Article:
BOISE, Idaho — Idaho’s governor wants to file additional arguments in his attempt to have 11 judges from a San Francisco-based appeals court review a smaller panel’s ruling that overturned the state’s gay marriage ban.
Attorneys on behalf of Gov. C.L. “Butch” Otter argued in a motion filed Wednesday with the 9th U.S. Circuit Court of Appeals that another reply is needed because separate federal courts have since upheld same-sex marriage bans in other states.
They added that the analysis in that case by experts defending marriage as between one man and one woman should be included because the Idaho plaintiffs claim fears of redefining marriage are unsubstantiated. Four lesbian couples filed the original Idaho lawsuit nearly a year ago.
“More than two dozen scholars of the institution of marriage have filed an amicus brief in the Fifth Circuit, presenting a gold mine of scholarship regarding the practical, real-world impact of redefining marriage,” according to the motion.
A three-judge panel of the 9th Circuit court overturned Idaho’s ban in mid-October. Gay marriage is now legal in 34 other states, with Montana being the most recent state to have its ban struck down.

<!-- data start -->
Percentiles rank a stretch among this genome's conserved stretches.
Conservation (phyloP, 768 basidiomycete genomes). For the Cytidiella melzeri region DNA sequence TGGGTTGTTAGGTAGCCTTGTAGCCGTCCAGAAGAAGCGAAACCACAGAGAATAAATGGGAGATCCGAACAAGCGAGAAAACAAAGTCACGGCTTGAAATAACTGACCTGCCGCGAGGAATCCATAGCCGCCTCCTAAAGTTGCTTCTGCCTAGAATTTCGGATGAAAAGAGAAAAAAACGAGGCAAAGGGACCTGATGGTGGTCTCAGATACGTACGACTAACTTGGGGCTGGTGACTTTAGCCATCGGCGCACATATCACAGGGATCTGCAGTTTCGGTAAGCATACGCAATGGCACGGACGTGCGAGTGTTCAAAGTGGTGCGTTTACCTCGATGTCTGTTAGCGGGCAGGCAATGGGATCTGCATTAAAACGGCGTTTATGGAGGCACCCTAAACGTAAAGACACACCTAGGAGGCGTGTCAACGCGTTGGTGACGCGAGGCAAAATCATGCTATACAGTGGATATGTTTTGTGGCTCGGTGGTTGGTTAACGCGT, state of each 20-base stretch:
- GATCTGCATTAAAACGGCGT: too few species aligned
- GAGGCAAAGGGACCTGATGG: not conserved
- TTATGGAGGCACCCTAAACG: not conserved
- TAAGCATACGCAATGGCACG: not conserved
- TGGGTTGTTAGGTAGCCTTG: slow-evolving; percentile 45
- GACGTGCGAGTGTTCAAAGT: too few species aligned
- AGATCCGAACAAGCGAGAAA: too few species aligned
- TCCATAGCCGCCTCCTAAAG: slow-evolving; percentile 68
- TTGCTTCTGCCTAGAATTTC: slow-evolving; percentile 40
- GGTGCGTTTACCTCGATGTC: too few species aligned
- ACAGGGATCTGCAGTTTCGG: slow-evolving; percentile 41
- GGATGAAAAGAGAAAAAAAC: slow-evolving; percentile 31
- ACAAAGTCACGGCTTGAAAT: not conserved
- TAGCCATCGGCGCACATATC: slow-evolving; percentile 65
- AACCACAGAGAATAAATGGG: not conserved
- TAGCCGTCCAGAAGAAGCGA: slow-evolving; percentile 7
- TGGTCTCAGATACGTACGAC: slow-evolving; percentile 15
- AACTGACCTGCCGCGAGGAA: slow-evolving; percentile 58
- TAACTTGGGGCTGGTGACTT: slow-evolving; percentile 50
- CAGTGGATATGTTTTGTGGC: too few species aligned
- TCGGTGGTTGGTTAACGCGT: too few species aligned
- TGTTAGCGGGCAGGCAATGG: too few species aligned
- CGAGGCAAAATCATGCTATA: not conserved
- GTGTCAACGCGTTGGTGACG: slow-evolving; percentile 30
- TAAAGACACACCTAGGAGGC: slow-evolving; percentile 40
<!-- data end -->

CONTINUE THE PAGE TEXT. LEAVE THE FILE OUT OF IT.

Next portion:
“Removing the man-woman definition threatens serious harm to the institution of marriage, and, thus, to the children of heterosexual couples,” Otter’s attorneys wrote.
Article continues belowThe attorneys are requesting a speedy answer in case the U.S. Supreme Court decides to review another federal court’s decision to uphold gay marriage bans in Kentucky, Michigan, Ohio and Tennessee.
Otter, who just won a rare third term as Idaho’s governor, has consistently vowed to fight to maintain the state’s 2006 constitutional amendment banning not only same-sex marriage but civil unions and domestic partnerships.
Most recently, he spent most of his re-election victory speech reiterating his efforts to ban gay marriage in Idaho even if it’s legalized in every other state.
This material may not be published, broadcast, rewritten, or redistributed.